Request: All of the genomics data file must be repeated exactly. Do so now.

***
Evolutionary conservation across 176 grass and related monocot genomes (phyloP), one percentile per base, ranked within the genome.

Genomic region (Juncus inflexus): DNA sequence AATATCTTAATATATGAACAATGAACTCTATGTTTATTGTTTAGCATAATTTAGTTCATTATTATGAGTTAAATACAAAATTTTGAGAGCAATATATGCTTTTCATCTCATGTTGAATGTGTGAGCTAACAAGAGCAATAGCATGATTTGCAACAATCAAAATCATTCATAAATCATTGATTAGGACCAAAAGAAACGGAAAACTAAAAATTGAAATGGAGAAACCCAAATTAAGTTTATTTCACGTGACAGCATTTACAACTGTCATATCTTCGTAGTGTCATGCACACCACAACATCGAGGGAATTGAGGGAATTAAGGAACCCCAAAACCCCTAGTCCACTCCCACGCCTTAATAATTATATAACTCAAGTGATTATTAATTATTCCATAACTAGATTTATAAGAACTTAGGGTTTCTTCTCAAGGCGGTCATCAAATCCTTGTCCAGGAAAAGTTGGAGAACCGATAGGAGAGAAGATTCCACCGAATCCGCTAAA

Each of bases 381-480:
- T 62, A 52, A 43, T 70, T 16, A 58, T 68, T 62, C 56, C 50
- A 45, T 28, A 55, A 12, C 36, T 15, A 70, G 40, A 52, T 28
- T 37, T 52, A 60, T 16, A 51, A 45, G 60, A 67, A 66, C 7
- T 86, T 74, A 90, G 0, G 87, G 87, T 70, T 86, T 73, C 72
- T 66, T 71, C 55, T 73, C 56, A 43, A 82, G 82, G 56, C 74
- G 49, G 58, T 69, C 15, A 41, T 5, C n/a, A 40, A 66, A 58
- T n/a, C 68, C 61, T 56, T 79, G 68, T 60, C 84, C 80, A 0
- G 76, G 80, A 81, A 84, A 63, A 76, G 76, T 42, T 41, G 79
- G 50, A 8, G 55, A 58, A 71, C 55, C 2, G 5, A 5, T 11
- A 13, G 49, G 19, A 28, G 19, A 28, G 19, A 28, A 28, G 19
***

Evolutionary conservation across 176 grass and related monocot genomes (phyloP), one percentile per base, ranked within the genome.

Genomic region (Juncus inflexus): DNA sequence AATATCTTAATATATGAACAATGAACTCTATGTTTATTGTTTAGCATAATTTAGTTCATTATTATGAGTTAAATACAAAATTTTGAGAGCAATATATGCTTTTCATCTCATGTTGAATGTGTGAGCTAACAAGAGCAATAGCATGATTTGCAACAATCAAAATCATTCATAAATCATTGATTAGGACCAAAAGAAACGGAAAACTAAAAATTGAAATGGAGAAACCCAAATTAAGTTTATTTCACGTGACAGCATTTACAACTGTCATATCTTCGTAGTGTCATGCACACCACAACATCGAGGGAATTGAGGGAATTAAGGAACCCCAAAACCCCTAGTCCACTCCCACGCCTTAATAATTATATAACTCAAGTGATTATTAATTATTCCATAACTAGATTTATAAGAACTTAGGGTTTCTTCTCAAGGCGGTCATCAAATCCTTGTCCAGGAAAAGTTGGAGAACCGATAGGAGAGAAGATTCCACCGAATCCGCTAAA

Each of bases 381-480:
- T 62, A 52, A 43, T 70, T 16, A 58, T 68, T 62, C 56, C 50
- A 45, T 28, A 55, A 12, C 36, T 15, A 70, G 40, A 52, T 28
- T 37, T 52, A 60, T 16, A 51, A 45, G 60, A 67, A 66, C 7
- T 86, T 74, A 90, G 0, G 87, G 87, T 70, T 86, T 73, C 72
- T 66, T 71, C 55, T 73, C 56, A 43, A 82, G 82, G 56, C 74
- G 49, G 58, T 69, C 15, A 41, T 5, C n/a, A 40, A 66, A 58
- T n/a, C 68, C 61, T 56, T 79, G 68, T 60, C 84, C 80, A 0
- G 76, G 80, A 81, A 84, A 63, A 76, G 76, T 42, T 41, G 79
- G 50, A 8, G 55, A 58, A 71, C 55, C 2, G 5, A 5, T 11
- A 13, G 49, G 19, A 28, G 19, A 28, G 19, A 28, A 28, G 19